Coping Tools

Posted on: December 7th, 2017 by
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As my readers know, 2017 has been a real crucible for me.

Let’s face it, I’m ready to put 2017 in the books and welcome 2018 wholeheartedly. As someone who has experienced steadfast grief, sadness, and emotional duress in 2017 — with the lowest points being my aunt’s death and the up-and-down-and-down health of my father — my heart has repeatedly been torn apart.

But through all the trials and tribulations, I’ve made a re-discovery. I have a powerful arsenal of tools I’ve historically used to calm me before doctors’ appointments and to soothe me during my darkest moments of cancer survivorship. I decided to share with you the tools I’ve been using and will be using to help me cope with the grief and difficulties life is dishing out.

This is not to say that my toolbox will or should erase grief and sadness. And I’m not saying that we should cast aside our grief and just be happy all the time. On the contrary, my toolbox helps me better cope, and coping is all we can do day-to-day. That’s the best we can do.

Here, then, are 10 of my tools that have worked for me that I have started/plan on using to alleviate the stress of life. These are not numbered in any order of importance.

1. I’ve started exercising more. Exercise does a body good, right? Right. I’ve been walking 20-minute miles for an hour most days a week, either outside or in the gym. And I’m so grateful I can do this activity. The endorphins last into the next day, and I even feel rejuvenated. And I feel good knowing I’m helping my bones.

20141003_161113

2. I’m eating healthy, but I won’t turn down chocolate!

3. I’ve allowed play and a sense of fun back into my life. My daughter makes sure of this. Just last night we spun dreidels, even though it’s not yet Chanukah. We did “extreme dreideling,” doing a variety of tricks and tossing the spinning dreidels up in the air — sometimes too high. Ari and I laughed so hard. My sides were hurting. And I realized that it had been too long since I had laughed.

4. I plan to start doing artwork again. It’s been way too long since I sketched or put a brush to canvas. Doing such an activity puts me in a great state of flow. This will help me cope with the hurly-burly of life. Luckily, Ari shares my passion for art, and we’ve discussed with each other our next oil painting projects.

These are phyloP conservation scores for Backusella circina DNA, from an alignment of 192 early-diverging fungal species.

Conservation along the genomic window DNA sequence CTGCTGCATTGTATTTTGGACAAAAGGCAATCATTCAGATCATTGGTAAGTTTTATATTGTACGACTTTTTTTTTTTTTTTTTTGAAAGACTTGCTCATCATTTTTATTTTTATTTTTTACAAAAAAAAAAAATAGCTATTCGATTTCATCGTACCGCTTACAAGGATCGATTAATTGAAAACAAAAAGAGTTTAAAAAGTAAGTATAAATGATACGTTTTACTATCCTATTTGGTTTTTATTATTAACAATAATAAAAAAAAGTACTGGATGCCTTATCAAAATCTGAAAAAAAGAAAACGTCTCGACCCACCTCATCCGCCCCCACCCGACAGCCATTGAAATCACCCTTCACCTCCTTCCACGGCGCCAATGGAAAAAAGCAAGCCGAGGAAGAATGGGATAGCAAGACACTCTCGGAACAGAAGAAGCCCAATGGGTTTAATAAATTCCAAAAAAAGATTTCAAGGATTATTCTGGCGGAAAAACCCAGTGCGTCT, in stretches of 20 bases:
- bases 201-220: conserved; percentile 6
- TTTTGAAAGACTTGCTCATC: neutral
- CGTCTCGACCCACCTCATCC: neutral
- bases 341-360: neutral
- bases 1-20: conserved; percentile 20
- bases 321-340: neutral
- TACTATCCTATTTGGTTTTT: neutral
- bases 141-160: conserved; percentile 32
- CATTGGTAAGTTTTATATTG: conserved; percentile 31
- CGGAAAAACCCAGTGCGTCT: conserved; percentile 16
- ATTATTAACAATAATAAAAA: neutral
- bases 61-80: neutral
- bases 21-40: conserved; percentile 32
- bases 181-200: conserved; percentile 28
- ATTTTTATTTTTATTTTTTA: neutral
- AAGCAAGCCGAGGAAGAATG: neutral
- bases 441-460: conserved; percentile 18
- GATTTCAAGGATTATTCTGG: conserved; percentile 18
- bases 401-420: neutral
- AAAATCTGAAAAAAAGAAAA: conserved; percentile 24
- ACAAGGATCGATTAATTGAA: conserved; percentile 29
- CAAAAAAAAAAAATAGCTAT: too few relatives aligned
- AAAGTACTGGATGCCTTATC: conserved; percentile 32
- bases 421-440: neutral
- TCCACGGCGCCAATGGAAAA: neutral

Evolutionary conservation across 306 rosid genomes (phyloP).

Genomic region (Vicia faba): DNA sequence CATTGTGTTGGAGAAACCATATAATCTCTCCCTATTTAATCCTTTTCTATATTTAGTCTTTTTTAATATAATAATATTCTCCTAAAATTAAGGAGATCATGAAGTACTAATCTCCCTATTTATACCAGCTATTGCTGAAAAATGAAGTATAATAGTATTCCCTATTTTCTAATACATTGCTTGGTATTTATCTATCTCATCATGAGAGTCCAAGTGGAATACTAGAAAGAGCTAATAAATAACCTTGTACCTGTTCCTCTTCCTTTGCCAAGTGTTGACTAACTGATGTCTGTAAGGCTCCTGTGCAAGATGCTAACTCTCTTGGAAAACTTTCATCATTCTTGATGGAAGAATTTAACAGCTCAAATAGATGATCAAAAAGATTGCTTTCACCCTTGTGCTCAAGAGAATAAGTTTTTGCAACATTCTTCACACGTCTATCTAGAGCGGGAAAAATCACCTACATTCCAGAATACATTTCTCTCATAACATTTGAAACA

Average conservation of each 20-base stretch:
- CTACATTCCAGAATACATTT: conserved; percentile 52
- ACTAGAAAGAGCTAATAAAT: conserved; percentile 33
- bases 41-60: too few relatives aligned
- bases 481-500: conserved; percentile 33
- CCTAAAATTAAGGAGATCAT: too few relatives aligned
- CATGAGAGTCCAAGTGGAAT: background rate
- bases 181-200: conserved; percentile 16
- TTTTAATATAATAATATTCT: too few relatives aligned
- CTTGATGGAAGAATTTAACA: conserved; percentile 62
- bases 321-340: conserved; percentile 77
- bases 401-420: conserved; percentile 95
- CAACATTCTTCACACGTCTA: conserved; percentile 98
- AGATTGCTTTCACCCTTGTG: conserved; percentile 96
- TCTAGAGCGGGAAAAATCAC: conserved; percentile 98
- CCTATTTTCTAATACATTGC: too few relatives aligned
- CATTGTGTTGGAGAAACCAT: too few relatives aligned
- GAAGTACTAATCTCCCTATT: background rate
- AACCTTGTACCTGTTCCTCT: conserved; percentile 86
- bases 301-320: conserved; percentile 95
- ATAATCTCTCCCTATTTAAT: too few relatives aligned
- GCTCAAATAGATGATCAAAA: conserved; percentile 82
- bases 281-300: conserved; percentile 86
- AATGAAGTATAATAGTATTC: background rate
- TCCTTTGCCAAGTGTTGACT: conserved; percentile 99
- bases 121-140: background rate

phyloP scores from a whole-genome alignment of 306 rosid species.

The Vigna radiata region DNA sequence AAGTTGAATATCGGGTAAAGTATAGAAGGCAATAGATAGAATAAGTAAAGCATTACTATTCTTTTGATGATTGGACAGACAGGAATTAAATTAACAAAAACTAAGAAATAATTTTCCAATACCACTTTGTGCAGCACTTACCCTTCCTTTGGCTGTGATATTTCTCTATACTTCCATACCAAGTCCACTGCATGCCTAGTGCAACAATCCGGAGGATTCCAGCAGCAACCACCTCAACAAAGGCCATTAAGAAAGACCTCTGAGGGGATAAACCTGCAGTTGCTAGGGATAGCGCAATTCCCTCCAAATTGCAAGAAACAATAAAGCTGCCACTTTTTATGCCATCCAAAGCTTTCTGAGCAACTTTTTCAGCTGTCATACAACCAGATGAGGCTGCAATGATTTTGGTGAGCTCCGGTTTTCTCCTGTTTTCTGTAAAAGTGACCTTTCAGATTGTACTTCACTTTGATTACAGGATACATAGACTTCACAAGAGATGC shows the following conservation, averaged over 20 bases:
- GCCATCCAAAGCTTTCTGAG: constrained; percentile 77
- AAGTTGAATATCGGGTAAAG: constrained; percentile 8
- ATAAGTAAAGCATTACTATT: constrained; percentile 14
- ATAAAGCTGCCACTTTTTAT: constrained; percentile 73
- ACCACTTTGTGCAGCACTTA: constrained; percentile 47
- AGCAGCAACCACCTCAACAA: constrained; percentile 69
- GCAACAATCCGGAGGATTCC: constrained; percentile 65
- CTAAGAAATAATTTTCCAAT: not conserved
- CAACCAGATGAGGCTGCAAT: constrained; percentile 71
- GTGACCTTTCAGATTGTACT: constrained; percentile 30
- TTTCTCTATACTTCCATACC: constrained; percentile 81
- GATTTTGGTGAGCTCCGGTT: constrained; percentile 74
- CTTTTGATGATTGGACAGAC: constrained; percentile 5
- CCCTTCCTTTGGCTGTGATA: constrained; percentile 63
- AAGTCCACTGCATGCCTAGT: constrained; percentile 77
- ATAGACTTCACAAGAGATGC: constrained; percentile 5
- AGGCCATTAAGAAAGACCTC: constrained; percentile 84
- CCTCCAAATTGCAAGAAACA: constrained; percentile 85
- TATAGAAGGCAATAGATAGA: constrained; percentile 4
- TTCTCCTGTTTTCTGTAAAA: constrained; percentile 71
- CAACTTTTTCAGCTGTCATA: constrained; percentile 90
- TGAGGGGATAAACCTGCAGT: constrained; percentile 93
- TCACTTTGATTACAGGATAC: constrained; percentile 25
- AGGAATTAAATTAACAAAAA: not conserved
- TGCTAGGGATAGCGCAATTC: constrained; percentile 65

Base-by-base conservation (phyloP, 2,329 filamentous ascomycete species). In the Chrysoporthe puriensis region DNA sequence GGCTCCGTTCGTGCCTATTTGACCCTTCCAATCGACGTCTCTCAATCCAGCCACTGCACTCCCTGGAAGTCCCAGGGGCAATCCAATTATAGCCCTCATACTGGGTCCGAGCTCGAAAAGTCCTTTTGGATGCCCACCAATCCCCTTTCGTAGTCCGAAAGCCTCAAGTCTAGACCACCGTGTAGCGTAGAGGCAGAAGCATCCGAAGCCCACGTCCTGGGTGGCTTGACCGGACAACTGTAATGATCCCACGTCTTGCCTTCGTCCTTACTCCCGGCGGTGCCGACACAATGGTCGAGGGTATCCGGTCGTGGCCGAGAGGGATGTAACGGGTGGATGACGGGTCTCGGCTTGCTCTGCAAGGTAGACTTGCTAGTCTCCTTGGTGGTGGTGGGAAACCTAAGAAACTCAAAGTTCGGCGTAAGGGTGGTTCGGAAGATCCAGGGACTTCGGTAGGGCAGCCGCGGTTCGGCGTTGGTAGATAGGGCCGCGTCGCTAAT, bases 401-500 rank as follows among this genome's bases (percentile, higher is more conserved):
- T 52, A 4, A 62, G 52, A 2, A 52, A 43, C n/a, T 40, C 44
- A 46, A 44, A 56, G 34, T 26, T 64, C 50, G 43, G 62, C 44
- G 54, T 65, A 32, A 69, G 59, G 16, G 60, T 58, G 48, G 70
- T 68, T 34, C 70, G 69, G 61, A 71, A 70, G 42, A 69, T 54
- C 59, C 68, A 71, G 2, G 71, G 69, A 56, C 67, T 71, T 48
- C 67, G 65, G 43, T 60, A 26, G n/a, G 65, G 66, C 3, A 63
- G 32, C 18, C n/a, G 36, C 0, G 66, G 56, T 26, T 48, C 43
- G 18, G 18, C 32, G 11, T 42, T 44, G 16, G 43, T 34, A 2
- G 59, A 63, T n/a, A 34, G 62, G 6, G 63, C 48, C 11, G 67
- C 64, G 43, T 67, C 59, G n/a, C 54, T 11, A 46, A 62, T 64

One of my paintings

One of my paintings

5. My love for reading has been re-ignited. For years after chemotherapy, reading seemed so labor-intensive. Not anymore. I’ve been working on reading every day and am not hard on myself when I can only read a page some nights or have low-focus moments.

6. I make sure I get enough sleep most nights. I realize that sleep is one of the most important things we can do to take care of ourselves.

7. I listen to music — a lot.

8. I’m throwing myself back into writing, another source of flow. I’m trying my best to blog each week. I love writing and feel liberated each time I write.

9. Did I say, chocolate helps?

10. I have a lot to look forward to: from having snowball fights with my daughter to teaching at a school I’m happy at to cuddling my Hemi (our tuxedo cat).

What do you do to alleviate stress? I would love to hear about it.


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8 Responses to Coping Tools

  1. Becky had this to say about that:

    I make healthy chocolate … three ingredients … cacao butter, cacao powder and maple syrup :-)

  2. Kathi had this to say about that:

    A great list and a great plan. Life always manages to throw us curve balls, doesn’t it? We need to balance them out with fun and peace and sout-nourishment. I hope 2018 is kinder to all of us, Beth. xoxo, Kathi

    • Beth L. Gainer had this to say about that:

      Thanks, Kathi. The losses in our breast cancer community have been understandably painful, too. Hoping next year is better.

      Hugs,
      Beth

  3. Nancy Stordahl had this to say about that:

    Hi Beth,
    I like your list. We all need tools to help us cope better. Writing is my #1 tool. As you might have guessed, right? I’m sorry 2017 was such a rough year for you. Of course, it’s not like flipping the calendar will make your grief lessen. But I’m glad you have these tools to help you face whatever comes your way. Thank you for sharing your list. Hugs.

    • Beth L. Gainer had this to say about that:

      Hi Nancy,

      Thanks much! Yes, writing is truly cathartic and is a top tool for me, as well. The list really does comprise my tools, and I’m hoping that others in difficult situations can reflect on the tools they use to help them get through the rough times.

  4. Melissa Smith had this to say about that:

    This is EXACTLY what I needed to read tonight. Being a writer myself, I know that feedback is important. I thank you for writing this.

    • Beth L. Gainer had this to say about that:

      Hi Melissa,

      From one writer to another — a hearty Amen! There’s nothing like the joy of writing.

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